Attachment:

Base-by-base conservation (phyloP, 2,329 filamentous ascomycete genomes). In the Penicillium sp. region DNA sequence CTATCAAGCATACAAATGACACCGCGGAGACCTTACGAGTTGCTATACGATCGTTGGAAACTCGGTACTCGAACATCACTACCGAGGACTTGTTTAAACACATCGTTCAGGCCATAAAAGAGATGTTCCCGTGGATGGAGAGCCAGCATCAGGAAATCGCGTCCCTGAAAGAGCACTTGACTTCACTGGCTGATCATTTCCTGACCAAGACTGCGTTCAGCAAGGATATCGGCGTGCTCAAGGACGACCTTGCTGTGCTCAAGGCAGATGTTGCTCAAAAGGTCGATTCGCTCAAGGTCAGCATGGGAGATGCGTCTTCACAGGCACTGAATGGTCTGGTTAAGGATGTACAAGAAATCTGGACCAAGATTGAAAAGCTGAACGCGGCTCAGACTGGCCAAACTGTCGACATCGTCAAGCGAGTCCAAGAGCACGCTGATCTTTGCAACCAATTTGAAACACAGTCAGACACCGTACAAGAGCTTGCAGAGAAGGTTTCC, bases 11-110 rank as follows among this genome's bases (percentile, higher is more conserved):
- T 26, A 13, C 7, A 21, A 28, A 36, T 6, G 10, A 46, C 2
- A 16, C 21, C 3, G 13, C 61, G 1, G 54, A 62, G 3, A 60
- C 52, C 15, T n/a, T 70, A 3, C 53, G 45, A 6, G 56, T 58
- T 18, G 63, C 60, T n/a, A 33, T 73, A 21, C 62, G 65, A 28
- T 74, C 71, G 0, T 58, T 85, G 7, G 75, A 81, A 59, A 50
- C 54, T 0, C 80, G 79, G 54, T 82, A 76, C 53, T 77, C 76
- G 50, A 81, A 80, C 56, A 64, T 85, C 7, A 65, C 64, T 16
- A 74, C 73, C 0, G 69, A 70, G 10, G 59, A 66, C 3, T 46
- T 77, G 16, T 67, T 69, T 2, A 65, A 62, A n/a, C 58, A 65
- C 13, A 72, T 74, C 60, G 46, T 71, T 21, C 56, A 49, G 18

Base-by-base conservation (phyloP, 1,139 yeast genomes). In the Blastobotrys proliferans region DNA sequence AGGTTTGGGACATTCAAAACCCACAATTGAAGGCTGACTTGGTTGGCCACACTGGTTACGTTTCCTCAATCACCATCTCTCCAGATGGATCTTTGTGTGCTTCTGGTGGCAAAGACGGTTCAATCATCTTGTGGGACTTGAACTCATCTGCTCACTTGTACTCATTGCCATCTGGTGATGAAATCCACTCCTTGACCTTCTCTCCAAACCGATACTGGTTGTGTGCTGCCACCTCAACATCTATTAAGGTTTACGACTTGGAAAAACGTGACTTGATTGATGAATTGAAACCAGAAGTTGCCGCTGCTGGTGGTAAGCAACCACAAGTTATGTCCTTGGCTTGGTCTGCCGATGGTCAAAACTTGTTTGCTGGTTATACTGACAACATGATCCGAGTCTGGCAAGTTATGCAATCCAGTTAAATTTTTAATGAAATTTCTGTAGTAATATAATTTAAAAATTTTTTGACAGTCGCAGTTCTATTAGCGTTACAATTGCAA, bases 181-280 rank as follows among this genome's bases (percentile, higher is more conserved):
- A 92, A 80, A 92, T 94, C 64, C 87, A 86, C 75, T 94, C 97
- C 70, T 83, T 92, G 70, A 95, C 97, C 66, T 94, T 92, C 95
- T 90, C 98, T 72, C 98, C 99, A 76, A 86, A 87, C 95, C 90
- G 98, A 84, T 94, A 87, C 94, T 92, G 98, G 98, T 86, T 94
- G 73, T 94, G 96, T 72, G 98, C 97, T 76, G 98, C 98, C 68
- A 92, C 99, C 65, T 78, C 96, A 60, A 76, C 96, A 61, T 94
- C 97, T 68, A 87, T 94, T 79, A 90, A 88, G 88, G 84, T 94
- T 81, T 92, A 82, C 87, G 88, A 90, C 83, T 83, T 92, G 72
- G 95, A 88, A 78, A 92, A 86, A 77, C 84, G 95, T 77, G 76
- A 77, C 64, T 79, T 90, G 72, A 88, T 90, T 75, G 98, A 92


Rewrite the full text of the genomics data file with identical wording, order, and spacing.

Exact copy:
Base-by-base conservation (phyloP, 2,329 filamentous ascomycete genomes). In the Penicillium sp. region DNA sequence CTATCAAGCATACAAATGACACCGCGGAGACCTTACGAGTTGCTATACGATCGTTGGAAACTCGGTACTCGAACATCACTACCGAGGACTTGTTTAAACACATCGTTCAGGCCATAAAAGAGATGTTCCCGTGGATGGAGAGCCAGCATCAGGAAATCGCGTCCCTGAAAGAGCACTTGACTTCACTGGCTGATCATTTCCTGACCAAGACTGCGTTCAGCAAGGATATCGGCGTGCTCAAGGACGACCTTGCTGTGCTCAAGGCAGATGTTGCTCAAAAGGTCGATTCGCTCAAGGTCAGCATGGGAGATGCGTCTTCACAGGCACTGAATGGTCTGGTTAAGGATGTACAAGAAATCTGGACCAAGATTGAAAAGCTGAACGCGGCTCAGACTGGCCAAACTGTCGACATCGTCAAGCGAGTCCAAGAGCACGCTGATCTTTGCAACCAATTTGAAACACAGTCAGACACCGTACAAGAGCTTGCAGAGAAGGTTTCC, bases 11-110 rank as follows among this genome's bases (percentile, higher is more conserved):
- T 26, A 13, C 7, A 21, A 28, A 36, T 6, G 10, A 46, C 2
- A 16, C 21, C 3, G 13, C 61, G 1, G 54, A 62, G 3, A 60
- C 52, C 15, T n/a, T 70, A 3, C 53, G 45, A 6, G 56, T 58
- T 18, G 63, C 60, T n/a, A 33, T 73, A 21, C 62, G 65, A 28
- T 74, C 71, G 0, T 58, T 85, G 7, G 75, A 81, A 59, A 50
- C 54, T 0, C 80, G 79, G 54, T 82, A 76, C 53, T 77, C 76
- G 50, A 81, A 80, C 56, A 64, T 85, C 7, A 65, C 64, T 16
- A 74, C 73, C 0, G 69, A 70, G 10, G 59, A 66, C 3, T 46
- T 77, G 16, T 67, T 69, T 2, A 65, A 62, A n/a, C 58, A 65
- C 13, A 72, T 74, C 60, G 46, T 71, T 21, C 56, A 49, G 18

Base-by-base conservation (phyloP, 1,139 yeast genomes). In the Blastobotrys proliferans region DNA sequence AGGTTTGGGACATTCAAAACCCACAATTGAAGGCTGACTTGGTTGGCCACACTGGTTACGTTTCCTCAATCACCATCTCTCCAGATGGATCTTTGTGTGCTTCTGGTGGCAAAGACGGTTCAATCATCTTGTGGGACTTGAACTCATCTGCTCACTTGTACTCATTGCCATCTGGTGATGAAATCCACTCCTTGACCTTCTCTCCAAACCGATACTGGTTGTGTGCTGCCACCTCAACATCTATTAAGGTTTACGACTTGGAAAAACGTGACTTGATTGATGAATTGAAACCAGAAGTTGCCGCTGCTGGTGGTAAGCAACCACAAGTTATGTCCTTGGCTTGGTCTGCCGATGGTCAAAACTTGTTTGCTGGTTATACTGACAACATGATCCGAGTCTGGCAAGTTATGCAATCCAGTTAAATTTTTAATGAAATTTCTGTAGTAATATAATTTAAAAATTTTTTGACAGTCGCAGTTCTATTAGCGTTACAATTGCAA, bases 181-280 rank as follows among this genome's bases (percentile, higher is more conserved):
- A 92, A 80, A 92, T 94, C 64, C 87, A 86, C 75, T 94, C 97
- C 70, T 83, T 92, G 70, A 95, C 97, C 66, T 94, T 92, C 95
- T 90, C 98, T 72, C 98, C 99, A 76, A 86, A 87, C 95, C 90
- G 98, A 84, T 94, A 87, C 94, T 92, G 98, G 98, T 86, T 94
- G 73, T 94, G 96, T 72, G 98, C 97, T 76, G 98, C 98, C 68
- A 92, C 99, C 65, T 78, C 96, A 60, A 76, C 96, A 61, T 94
- C 97, T 68, A 87, T 94, T 79, A 90, A 88, G 88, G 84, T 94
- T 81, T 92, A 82, C 87, G 88, A 90, C 83, T 83, T 92, G 72
- G 95, A 88, A 78, A 92, A 86, A 77, C 84, G 95, T 77, G 76
- A 77, C 64, T 79, T 90, G 72, A 88, T 90, T 75, G 98, A 92